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  1. #1
    Join Date
    Jan. 20, 2008
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    639

    Default Photography Peeps....Lenses

    For those of you who dabble around with photography what is your go to lens? I shoot with Canons and I am in the market for some new lenses but it is always so hard to decide what to get since the good ones are pretty expensive.

    I really need something with a wide aperture for low light conditions. (ie- indoors and such). Plus I really love the shallow depth of field they produce. I'm not getting that in any of my photos.

    So, what's your favorite lens and why?
    Hope Blooming- Life with Chronic Pancreatitis

    My blog: Life with Pancreatitis



  2. #2
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    Nov. 29, 2008
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    3,055

    Default

    It's been awhile.... But the 80-200 range F2.8 was always my favorite lens.

    I think the modern equivalent for Canon would be this :
    Canon EF 70-200mm f/2.8L USM Telephoto Zoom Lens

    This is a $1500 lens..


    1 members found this post helpful.

  3. #3
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    Mar. 30, 2007
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    Hollowed out volcano in the South Pacific.
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    My 70-200mm USM IS f2.8 lens stays attached to my 5D Mark 3 and it's my go-to lens for everything. I highly recommend you square away cheese to purchase it if you have a quality Canon DSLR. Since you live near Northern VA, I would advise you to troll on Craigslist DC as there are always people selling Canon gear on there for cash and it's been a boon for me.
    Thus do we growl that our big toes have,
    at this moment, been thrown up from below!



  4. #4
    Join Date
    Feb. 23, 1999
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    Cypress, near Houston, Texas
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    8,485

    Default

    I agree. THE go-to lens for horse stuff is the 70-200mm f2.8
    Visit Sonesta Farms website at www.sonestafarms.com or our FaceBook page at www.facebook.com/sonestafarms. Also showing & breeding Cavalier King Charles Spaniels.



  5. #5
    Join Date
    Feb. 10, 2006
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    SF Bay area
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    Default

    Ditto. The L series 7-200 F2.8 is the only lens I will use.
    RoseLane Sporthorses-Westfalen horses and ponies
    Home of Golden State- 2012 Bundeschampion 3yo Pony Stallion
    Home of Golden West - 2013 Reserve Champion Westfalen Pony Stallion Licensing



  6. #6
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    May. 2, 2011
    Location
    Texas
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    Default

    I agree with the other posters- my 70-200mm f2.8 L stays attached to my Canon 40D. I tried the cheaper brands but they just don't come close to the 70-200mm. And as Lex pointed out, search CL for some really good deals on lenses however, if you go to look at one, be sure and take your camera so you can test it yourself.
    "How does it feel to be one of the beautiful people?" Julian Lennon



  7. #7
    Join Date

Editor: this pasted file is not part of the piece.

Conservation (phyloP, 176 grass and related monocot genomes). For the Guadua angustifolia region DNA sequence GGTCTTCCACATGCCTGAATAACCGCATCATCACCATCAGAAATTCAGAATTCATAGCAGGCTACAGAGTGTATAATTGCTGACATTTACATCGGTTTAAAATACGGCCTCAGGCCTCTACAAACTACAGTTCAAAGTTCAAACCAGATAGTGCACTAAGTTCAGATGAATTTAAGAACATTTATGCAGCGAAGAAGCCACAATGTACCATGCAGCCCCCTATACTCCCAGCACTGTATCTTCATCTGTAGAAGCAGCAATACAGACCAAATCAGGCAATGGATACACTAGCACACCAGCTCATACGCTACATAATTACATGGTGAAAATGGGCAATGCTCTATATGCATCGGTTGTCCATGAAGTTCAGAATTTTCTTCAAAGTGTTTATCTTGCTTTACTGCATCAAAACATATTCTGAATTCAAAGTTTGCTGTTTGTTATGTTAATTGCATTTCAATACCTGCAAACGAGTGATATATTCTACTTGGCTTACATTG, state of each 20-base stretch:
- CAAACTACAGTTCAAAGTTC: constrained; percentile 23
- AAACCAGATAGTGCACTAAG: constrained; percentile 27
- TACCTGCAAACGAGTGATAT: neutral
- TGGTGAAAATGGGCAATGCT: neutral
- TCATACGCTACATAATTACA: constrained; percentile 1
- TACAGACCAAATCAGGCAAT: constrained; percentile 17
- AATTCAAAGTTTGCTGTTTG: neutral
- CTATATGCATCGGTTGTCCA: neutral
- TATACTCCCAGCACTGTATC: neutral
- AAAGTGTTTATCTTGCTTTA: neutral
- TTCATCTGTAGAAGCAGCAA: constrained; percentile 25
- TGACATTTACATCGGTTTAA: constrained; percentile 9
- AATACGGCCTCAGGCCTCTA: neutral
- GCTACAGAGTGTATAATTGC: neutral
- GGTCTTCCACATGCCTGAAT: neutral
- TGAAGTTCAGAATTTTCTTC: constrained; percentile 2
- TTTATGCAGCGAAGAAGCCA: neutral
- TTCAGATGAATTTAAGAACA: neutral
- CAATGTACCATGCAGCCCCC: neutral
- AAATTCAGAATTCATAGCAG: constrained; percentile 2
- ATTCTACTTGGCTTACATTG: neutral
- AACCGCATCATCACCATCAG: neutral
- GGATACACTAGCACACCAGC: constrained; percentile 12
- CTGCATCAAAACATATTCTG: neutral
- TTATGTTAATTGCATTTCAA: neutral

Nov. 7, 2009
    Location
    Canada
    Posts
    66

    Default

    Yup. Another vote for the 70-200mm f2.8 USM IS lens. Not cheap. Even used they are serious money unless you get luckier than I was.
    But great lens in low light conditions, will give you the soft blurred background for portraits. Also gives my wrists tendonitis but hey, that's a small price to pay for awesome photos.



  8. #8
    Join Date
    Mar. 9, 2006
    Location
    IL
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    2,528

    Default

    Joining the love train with the L series 70-200 f2.8
    *The Quietman ~ Irish Approved Gr.1 Stallion
    www.windyislesfarms.com
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  9. #9
    Join Date
    Mar. 30, 2007
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    I'm gonna upgrade to the Mk.2 lens sometime soon but I'm in no hurry as the Mk.1 copy I have seems to be a perfect one and I've gotten some stunning pics with my 5D3 even though the lens is over a decade old.
    Thus do we growl that our big toes have,
    at this moment, been thrown up from below!



  10. #10
    Join Date
    Jan. 20, 2008
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    639

    Default

    Uhoh. Looks like this is going to set me back pretty good. The two lenses I have are okay, but not anything special. One came with the camera the other was a mid range zoom lens. They do their job but I am missing out on a lot not having more. I KNOW I need a macro lens because I love to shoot those types of pictures. But I need that perfect balance lens for horse pictures, and other various pet and people shots.
    Hope Blooming- Life with Chronic Pancreatitis

    My blog: Life with Pancreatitis



  11. #11
    Join Date
    Feb. 4, 2001
    Location
    Sheridan, IN
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    Default

    My 70-200 2.8 lives on my 7D, but I do swap it out pretty regularly with the 24-70 2.8 (L series as well) for closer quarters. I have a 100-400 L series as well, but it's pretty much just used when I need a long reach. I just bought a 100 MM macro 2.8 but haven't gotten a chance to shoot with it a lot yet, but am looking forward to that!



  12. #12
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    Mar. 30, 2007
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    The 70-200 is as good as it gets for all around uses but you have to have enough space to wield it properly or you'll be very frustrated. You also have to learn to master the IS and AF patterns for the lens and whatever camera you are shooting with. I have the 5D3, which is as powerful as it gets for broad AF and shooting just about anything, so it's a lot harder to use than the lesser cameras which have fewer focus points.